Two earthquakes were recorded in North Carolina Monday night and early Tuesday morning, according to the U.S. Geological Survey.
A 2.2-magnitude earthquake was recorded at 10:43 p.m. Monday about 14 miles southwest of Brevard, according to survey data. Brevard is about 35 miles south of Asheville
A 1.5-magnitude earthquake was detected at 12:32 a.m. Tuesday, about 3 miles east-southeast of Mountain View. Mountain View is about 55 miles northwest of Charlotte.
Smaller quakes like these aren’t likely to be noticed, but a quake’s magnitude doesn’t necessary indicate how intensely it is felt, according to the USGS.
There were no reports of damage.
The magnitudes are graded on scales. The Richter Scale is not commonly used anymore, the USGS says. It’s been replaced by the moment magnitude scale, which is more accurate.
Small quakes like those reported near Brevard and Mountain View are common. There are hundreds of larger quakes, like 6.0 magnitude earthquakes, worldwide each year. Small quakes happen across the world every hour or so, according to USGS data.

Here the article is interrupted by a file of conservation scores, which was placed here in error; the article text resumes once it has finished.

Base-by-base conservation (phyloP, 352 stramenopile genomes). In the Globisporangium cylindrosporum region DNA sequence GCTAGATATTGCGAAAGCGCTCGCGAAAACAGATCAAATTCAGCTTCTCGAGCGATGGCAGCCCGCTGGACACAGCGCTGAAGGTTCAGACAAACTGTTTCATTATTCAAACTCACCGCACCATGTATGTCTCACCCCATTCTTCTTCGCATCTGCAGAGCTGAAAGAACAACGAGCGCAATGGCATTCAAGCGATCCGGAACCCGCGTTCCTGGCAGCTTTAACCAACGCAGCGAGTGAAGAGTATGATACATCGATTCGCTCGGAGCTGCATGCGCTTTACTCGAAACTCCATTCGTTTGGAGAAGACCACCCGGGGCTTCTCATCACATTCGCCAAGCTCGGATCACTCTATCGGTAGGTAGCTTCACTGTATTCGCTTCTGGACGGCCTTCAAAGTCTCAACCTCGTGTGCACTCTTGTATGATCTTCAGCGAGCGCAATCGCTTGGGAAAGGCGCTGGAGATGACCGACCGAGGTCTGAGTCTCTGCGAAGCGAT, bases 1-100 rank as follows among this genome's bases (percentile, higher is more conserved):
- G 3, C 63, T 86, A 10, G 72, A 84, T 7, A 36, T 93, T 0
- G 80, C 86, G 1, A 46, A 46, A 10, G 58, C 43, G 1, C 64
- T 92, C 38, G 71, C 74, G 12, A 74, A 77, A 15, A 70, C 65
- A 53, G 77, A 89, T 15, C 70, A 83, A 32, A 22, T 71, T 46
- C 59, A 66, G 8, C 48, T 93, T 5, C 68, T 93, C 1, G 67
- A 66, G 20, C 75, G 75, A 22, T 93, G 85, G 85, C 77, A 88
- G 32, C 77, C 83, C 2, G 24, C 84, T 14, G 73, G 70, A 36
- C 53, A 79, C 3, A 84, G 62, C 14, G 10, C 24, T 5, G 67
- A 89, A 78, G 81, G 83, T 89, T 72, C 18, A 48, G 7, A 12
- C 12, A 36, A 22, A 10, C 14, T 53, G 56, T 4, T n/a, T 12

There have been a few other earthquakes in North Carolina in 2017 so far, including a 2.1-magnitude earthquake west-northwest of Bryson City in February, a 2.5 magnitude south-southeast of Burnsville in October and a 1.7 magnitude north-northeast of Mount Holly in August.
The USGS often updates an earthquake’s magnitude in the hours and sometimes days following the event. Updates occur as more data become available for analysis and more time-intensive analysis is performed. Additional updates are possible as a part of the standard procedure of assembling a final earthquake catalog.